May 15, 2020 11:30 PM | Ada Wu

Since the birth of Bitcoin, the idea of decentralized cryptocurrencies circulating and replacing fiat currencies has remained a dream. High volatility and a difficult user experience help explain why no cryptocurrency has seen real mainstream use just yet. The emergence of stablecoins addressed at least one of those problems (volatility), and they’ve been widely embraced in the crypto community.


Recently, stablecoins have seen explosive growth and became a rare "beneficiary" of the COVID-19 pandemic.


But how exactly have stablecoins benefitted? Does this mean that the stablecoin has been accepted by the mainstream, or does it simply signify a short-term safe-haven for some international capital? Let’s take a look at the data.


Total stablecoin supply soars in March


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As shown in the chart above, since the beginning of March, the supply of USDT, USDC, Pax USD and BUSD increased sharply, especially when New York, California and Illinois (together accounting for over 25% of the US GDP) announced a complete shutdown in response to the epidemic in mid-March.


Among them, Tether and USDC are pegged to the USD, and their growing supply via additional issuance is obvious. As of April 29, Tether had issued an additional $1.7 billion USDT since March, and its market cap soared 37%. In addition to the widespread speculation that such growth was triggered by the shortly-rebounded Bitcoin prices, the COVID-19 pandemic could also be a reason for this breakout in the stablecoin’s market cap.


Continued premium of USDT


Excepting the period around the US interest rate cut, Tether’s price has tended to be higher than its USD peg for much of the pandemic. 


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The chart above shows that USDT has been trading above $1 at many points beginning in March, even as traditional indexes like the S&P 500, Dow Jones and NASDAQ fluctuated. In March, Tether traded on the Kraken exchange at an average price of 1.005 US dollars; the price throughout March was higher than 1 dollar, except for March 16 when the Federal Reserve announced the rate cut and the USDT trade closed below 1 US dollar.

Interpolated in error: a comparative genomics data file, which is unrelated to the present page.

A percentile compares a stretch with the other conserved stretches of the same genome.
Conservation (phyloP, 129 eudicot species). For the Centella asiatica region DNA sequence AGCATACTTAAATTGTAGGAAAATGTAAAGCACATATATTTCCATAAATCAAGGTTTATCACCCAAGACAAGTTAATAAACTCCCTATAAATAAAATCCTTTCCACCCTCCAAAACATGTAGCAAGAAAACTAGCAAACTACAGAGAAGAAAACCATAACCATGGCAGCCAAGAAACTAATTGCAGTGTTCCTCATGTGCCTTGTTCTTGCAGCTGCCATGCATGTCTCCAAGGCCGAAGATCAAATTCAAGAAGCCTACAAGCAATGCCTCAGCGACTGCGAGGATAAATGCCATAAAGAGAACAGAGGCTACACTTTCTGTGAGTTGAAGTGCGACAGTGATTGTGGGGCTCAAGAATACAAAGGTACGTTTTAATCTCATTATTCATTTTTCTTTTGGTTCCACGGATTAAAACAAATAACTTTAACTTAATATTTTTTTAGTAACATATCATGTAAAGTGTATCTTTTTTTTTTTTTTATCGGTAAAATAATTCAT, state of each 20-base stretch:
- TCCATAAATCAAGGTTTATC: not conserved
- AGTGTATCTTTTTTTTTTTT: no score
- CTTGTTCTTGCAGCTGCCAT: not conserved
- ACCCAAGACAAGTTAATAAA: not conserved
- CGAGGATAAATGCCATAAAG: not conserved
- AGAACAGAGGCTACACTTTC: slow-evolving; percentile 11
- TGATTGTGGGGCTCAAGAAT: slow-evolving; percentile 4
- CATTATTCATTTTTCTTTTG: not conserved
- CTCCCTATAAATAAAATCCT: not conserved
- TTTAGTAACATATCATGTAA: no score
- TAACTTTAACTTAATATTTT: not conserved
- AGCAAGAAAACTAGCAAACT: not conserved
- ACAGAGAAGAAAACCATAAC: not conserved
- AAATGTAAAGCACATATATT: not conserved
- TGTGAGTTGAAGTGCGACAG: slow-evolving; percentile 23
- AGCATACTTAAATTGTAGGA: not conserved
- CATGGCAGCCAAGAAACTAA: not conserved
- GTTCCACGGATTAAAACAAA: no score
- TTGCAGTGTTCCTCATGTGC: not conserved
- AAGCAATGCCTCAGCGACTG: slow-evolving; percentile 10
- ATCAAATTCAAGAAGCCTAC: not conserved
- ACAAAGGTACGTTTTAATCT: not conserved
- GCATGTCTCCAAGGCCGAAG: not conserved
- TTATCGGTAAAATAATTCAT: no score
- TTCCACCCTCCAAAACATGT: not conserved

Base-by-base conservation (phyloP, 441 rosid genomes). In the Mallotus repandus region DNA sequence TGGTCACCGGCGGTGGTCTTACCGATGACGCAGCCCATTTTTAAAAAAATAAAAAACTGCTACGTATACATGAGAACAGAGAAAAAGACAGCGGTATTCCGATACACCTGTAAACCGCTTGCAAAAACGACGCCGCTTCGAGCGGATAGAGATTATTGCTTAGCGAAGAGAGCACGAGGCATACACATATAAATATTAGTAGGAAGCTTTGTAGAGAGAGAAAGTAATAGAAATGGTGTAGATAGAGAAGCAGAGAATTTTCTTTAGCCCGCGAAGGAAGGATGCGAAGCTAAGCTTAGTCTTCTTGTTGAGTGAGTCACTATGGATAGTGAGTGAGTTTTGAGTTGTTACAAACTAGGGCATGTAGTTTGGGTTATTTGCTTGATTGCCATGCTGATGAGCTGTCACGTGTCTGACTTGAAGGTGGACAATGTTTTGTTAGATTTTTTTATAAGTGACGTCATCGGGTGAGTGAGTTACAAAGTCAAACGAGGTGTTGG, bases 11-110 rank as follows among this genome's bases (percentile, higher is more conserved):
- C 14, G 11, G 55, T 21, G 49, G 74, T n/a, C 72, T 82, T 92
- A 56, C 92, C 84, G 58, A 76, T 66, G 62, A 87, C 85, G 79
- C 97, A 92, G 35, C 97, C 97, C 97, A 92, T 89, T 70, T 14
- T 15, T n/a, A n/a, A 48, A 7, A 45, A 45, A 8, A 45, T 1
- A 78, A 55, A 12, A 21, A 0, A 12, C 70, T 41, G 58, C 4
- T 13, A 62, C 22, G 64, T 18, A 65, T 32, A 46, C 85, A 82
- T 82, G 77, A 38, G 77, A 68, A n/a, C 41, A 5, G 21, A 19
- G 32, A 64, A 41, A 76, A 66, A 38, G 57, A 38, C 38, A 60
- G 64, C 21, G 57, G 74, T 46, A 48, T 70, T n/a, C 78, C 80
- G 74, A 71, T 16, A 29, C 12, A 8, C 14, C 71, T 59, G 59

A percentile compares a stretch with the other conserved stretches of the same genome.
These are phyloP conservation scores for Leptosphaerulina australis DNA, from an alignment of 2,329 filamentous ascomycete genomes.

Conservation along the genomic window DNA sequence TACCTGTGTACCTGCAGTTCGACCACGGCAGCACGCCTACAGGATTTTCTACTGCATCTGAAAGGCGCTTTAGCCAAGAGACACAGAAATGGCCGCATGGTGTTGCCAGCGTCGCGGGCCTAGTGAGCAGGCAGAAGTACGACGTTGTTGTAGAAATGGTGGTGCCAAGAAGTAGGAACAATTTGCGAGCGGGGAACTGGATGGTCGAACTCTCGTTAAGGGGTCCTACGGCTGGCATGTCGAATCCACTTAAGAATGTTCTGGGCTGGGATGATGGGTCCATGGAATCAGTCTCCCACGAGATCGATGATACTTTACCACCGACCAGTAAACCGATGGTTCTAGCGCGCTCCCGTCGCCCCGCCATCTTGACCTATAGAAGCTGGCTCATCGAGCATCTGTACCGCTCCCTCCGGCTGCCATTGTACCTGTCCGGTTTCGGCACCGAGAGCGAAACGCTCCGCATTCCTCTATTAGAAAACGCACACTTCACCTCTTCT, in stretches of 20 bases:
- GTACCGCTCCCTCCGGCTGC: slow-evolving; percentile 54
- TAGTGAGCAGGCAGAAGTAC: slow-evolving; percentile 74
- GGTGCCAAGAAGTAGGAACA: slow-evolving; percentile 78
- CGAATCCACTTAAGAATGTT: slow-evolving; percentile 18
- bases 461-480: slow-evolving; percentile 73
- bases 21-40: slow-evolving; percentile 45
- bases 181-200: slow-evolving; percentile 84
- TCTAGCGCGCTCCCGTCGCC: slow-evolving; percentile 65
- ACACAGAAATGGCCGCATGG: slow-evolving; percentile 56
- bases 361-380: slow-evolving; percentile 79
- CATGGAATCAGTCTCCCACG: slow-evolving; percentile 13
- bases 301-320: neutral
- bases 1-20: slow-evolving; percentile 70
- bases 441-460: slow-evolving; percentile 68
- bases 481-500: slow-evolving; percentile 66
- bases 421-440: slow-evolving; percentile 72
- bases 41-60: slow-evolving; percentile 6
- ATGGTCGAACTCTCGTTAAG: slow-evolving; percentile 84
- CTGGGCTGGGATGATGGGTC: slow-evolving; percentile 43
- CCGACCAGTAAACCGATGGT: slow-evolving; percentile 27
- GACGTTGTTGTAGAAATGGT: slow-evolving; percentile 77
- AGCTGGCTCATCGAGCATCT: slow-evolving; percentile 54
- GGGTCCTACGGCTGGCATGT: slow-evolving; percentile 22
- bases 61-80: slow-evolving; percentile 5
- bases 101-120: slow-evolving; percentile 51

For example, on March 15, Tether’s premium on Kraken peaked at 29.1%, which is a record high in the past six months.

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At the same time, comparing the above US dollar index and Tether’s price curve, we can see that the US dollar index and Tether’s price both significantly decreased and rebounded around March 15, showing a partial correlation.


It is hard to say whether a stablecoin pegged to the US dollar is really benefiting from the short supply of USD. However, given the growing international demand for US dollars in March (especially from Japan and Brazil), and the increasing access difficulties, we can speculate: due to the easy-to-access and high liquidity, USDT could have become an alternative investment tool for some investors in emerging markets trying to buy US dollars. 


The number of stablecoins stored in exchanges hits new high


Since March 1, the stablecoin balances on various exchanges have repeatedly hit new highs, according to data from TokenAnalyst.


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Tether’s growing issuance certainly suggests it is confident in market demand. However, it is still difficult to judge. Is this short-term demand for stablecoins that may fade out after the epidemic? Or is it actual demand that reflects a growing mainstream acceptance of cryptocurrencies? The TokenAnalyst data suggests most investors are choosing to store stablecoins in their exchange wallets, at least for the moment.


According to Coin Metrics, the total amount of stablecoins transferred on-chain has gradually increased since 2018. Investors are now trading stablecoins more than they are Ethereum. 


Why? Stablecoins provide a relatively safe ‘parking space’ when compared to other cryptocurrencies, and can be quickly converted into a coin like BTC when investors want to play the market again. 


Looking at the fluctuations in Bitcoin’s price in March, and the growing amount of stablecoins being transferred, can we conclude that some investors are converting their Bitcoin holdings to stablecoins? More importantly, is the growth in exchange holdings of stablecoins evidence that investors plan to return to Bitcoin once things have settled down rather than cashing out? 


It’s possible, but it’s far too soon to be certain.


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